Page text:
Last weekend, I got a new 27” iMac. Despite my earlier musings towards going fully thin-client and getting dual 4K displays, I was so fundamentally fed up with my current office setup that I had to do something about it. Worryingly, and despite my ingrained distaste for all-in-ones after owning a few of the early models, the logic behind it was a no-brainer. In short, the five main reasons were: It was discounted €300 (bringing it to €1870). My long-suffering desktop machine was, until today, a mid-2010 Mac mini, and eight years is a long time to live with that setup, even if I managed to keep it running with upgraded RAM and an external SSD. Despite it shipping with a Fusion drive (with a measly ~32GB SSD), it is still upgradable to a degree (it has accessible RAM slots). At current prices, I would have to spend an equivalent amount of money to get a comparable monitor (if there is such a thing) plus an upgraded Mac mini (which still doesn’t exist). I have given up on Apple doing the right thing. And the latter, I think, is the key aspect here. I have very little faith that Apple will release an affordable modular Mac, and I suspect that whatever they might be planning as a Mac mini replacement will not be user-upgradable in any way. Furthermore, given what they did to the iMac Pro (which foregoes even the RAM slot this iMac still has), I suspect that upcoming consumer iMacs will also not be user-upgradable by default, so I figured this was a great opportunity to buy a Mac that would allow me to upgrade something a few years from now. And I’ll take upgrading the RAM if that’s my only option, thank you. Also, my thin client plans wouldn’t be very efficient investment-wise. Although theoretically I could get a moderately decent 4K display and an Intel Atom box with HDMI 2.0 and good enough integrated graphics to drive a single monitor for around €800, I already own a 4K LG Ultrafine (which I cannot plug in to anything but a Mac at this point), and replacing it with something else just doesn’t make sense. In the end, being able to enjoy a dual Retina setup with 5K and 4K while my eyes still work properly won the day, and I’m quite pleased with the results–including connecting to my Surface Pro via Remote Desktop, which renders beautifully in HIDPI and is very snappy over the LAN. Bugs Migrating my stuff across went swimmingly (as ever), and I took my usual approach: I migrated my user account and reinstalled only the applications I use daily, which removes a fair amount of accumulated crud. So far, I only had two issues: FileVault refuses to let my migrated users unlock the encrypted volume (and a cursory search for fixes reveals that Apple has pretty much broken the setup process in High Sierra). My LG Ultrafine refused to wake up from sleep (another very common bug, it seems). I fixed the latter by installing the LG Screen Manager from their site (sorry, no easy link, their site is a mess of JavaScript-driven navigation, like most tech support sites these days) and upgrading the monitor’s firmware, and am currently trying to fix the former by disabling FileVault and re-enabling it. Yes, like an animal. After four hours of fiddling with fdesetup and sundry, which did not work (it did in Sierra…), and given that I have zero options in System Preferences to add or enable existing users to unlock FileVault (which is also obviously a bug), I decided to just turn the bloody thing off and on again. One thing that appeared to work was giving admin privileges to my user account (something I never do for security reasons), but that did not work in practice–so I’m now waiting to see if restarting the entire process will set the right security tokens and update the boot screen. Update: I eventually had to completely reinstall macOS to fix the boot screen, which wa[...]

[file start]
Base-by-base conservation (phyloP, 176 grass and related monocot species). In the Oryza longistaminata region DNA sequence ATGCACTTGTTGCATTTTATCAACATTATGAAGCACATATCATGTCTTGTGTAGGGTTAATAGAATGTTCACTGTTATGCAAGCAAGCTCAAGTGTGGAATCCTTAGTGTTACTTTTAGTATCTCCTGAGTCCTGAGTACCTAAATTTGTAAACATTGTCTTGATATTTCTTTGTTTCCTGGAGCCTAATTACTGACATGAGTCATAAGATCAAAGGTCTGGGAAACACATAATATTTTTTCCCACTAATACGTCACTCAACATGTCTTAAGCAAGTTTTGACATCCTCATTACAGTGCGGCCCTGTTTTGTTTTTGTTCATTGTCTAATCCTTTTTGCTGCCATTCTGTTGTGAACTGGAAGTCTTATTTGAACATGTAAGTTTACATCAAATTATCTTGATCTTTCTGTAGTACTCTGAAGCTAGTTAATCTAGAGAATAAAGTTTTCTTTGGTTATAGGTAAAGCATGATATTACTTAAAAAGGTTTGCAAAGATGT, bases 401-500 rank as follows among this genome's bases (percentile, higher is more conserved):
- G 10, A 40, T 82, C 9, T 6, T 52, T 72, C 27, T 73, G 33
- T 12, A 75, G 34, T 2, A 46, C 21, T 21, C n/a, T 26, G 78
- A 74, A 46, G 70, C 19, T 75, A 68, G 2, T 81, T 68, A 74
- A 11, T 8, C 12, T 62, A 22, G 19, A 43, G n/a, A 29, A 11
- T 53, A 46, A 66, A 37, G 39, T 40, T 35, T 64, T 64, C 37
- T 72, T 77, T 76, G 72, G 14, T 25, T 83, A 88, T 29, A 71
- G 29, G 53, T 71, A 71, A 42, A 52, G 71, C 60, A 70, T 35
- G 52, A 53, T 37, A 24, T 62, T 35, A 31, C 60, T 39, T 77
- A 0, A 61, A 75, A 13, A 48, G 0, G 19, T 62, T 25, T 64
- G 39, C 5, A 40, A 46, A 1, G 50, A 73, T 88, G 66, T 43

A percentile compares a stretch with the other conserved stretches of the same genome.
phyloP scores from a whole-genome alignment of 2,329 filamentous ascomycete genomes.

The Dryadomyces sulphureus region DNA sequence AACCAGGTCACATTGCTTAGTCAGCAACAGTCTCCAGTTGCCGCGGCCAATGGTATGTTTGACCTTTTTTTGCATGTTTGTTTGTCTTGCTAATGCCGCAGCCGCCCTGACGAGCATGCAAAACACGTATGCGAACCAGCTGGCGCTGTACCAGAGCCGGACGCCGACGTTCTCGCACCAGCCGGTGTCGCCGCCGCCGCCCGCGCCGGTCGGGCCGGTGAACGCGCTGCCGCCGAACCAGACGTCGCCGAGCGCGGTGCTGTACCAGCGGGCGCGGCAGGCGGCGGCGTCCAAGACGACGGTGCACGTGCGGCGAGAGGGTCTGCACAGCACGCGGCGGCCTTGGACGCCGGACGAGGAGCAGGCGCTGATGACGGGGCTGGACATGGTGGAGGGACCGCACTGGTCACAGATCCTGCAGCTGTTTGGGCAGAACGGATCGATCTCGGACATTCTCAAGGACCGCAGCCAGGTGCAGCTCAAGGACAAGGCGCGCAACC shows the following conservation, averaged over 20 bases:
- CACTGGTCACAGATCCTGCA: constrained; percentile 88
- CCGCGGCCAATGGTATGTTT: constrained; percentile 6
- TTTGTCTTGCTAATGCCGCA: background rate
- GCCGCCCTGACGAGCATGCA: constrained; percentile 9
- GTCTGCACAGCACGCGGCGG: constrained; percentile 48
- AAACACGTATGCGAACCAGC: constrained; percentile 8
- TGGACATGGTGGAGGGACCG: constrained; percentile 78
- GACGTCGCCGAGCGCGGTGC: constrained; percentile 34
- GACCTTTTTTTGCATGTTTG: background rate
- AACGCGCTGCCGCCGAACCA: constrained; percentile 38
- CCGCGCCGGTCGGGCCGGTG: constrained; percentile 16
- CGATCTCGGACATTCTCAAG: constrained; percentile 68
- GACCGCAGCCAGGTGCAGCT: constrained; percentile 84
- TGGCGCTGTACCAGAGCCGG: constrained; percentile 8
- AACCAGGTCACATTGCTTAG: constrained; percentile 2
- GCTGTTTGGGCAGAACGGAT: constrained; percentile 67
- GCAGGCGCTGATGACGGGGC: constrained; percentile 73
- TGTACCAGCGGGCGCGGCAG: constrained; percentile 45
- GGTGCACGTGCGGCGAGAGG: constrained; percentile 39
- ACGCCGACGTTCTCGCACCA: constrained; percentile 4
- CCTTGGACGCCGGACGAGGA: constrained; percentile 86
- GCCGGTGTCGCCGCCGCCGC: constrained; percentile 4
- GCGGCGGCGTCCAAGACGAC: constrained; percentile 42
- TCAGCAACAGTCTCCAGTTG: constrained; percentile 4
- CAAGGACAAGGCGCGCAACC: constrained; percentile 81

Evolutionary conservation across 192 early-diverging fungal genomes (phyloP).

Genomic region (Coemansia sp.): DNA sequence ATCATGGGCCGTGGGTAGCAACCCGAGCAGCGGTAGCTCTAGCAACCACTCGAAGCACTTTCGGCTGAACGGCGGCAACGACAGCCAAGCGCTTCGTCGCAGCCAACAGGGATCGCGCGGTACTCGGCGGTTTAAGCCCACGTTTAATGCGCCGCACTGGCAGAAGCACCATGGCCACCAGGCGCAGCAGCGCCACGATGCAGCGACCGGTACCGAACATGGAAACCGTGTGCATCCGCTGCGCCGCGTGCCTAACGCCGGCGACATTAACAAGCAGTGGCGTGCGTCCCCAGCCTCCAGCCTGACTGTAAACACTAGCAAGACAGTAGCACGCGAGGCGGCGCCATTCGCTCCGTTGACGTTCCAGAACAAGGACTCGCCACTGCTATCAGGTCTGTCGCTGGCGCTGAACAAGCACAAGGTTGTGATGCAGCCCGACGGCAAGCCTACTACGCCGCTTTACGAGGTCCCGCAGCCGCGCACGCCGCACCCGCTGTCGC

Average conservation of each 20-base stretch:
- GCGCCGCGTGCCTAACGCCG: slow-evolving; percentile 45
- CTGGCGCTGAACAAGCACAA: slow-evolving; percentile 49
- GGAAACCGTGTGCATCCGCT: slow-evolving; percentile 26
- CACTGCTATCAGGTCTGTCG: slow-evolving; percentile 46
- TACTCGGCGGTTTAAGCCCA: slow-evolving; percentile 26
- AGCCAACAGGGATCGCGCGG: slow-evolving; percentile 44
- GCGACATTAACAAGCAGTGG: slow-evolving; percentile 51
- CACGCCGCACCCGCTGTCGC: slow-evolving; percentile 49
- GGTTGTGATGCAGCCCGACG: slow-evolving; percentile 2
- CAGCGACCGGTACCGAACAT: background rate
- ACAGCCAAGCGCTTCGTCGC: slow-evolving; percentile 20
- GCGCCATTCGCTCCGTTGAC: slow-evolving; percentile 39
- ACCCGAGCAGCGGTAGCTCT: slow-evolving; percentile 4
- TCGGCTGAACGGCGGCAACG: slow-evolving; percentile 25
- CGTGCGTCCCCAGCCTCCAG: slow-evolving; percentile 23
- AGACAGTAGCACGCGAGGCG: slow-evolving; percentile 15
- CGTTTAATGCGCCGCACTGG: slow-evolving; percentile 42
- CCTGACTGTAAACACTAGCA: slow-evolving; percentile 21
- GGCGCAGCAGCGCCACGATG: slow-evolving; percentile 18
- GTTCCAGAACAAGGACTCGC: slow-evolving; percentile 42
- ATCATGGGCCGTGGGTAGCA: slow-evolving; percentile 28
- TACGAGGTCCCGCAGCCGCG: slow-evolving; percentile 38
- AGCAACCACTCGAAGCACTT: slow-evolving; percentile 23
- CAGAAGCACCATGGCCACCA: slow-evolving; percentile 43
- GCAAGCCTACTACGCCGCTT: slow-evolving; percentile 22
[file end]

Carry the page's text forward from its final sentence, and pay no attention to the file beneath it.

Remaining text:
CoreOS to join Red Hat



This is an interesting move. I’ve long thought of OpenShift as “Kubernetes for grown-ups”, and Tectonic does have a few nice twists, so I’ll be tracking this over the next few months.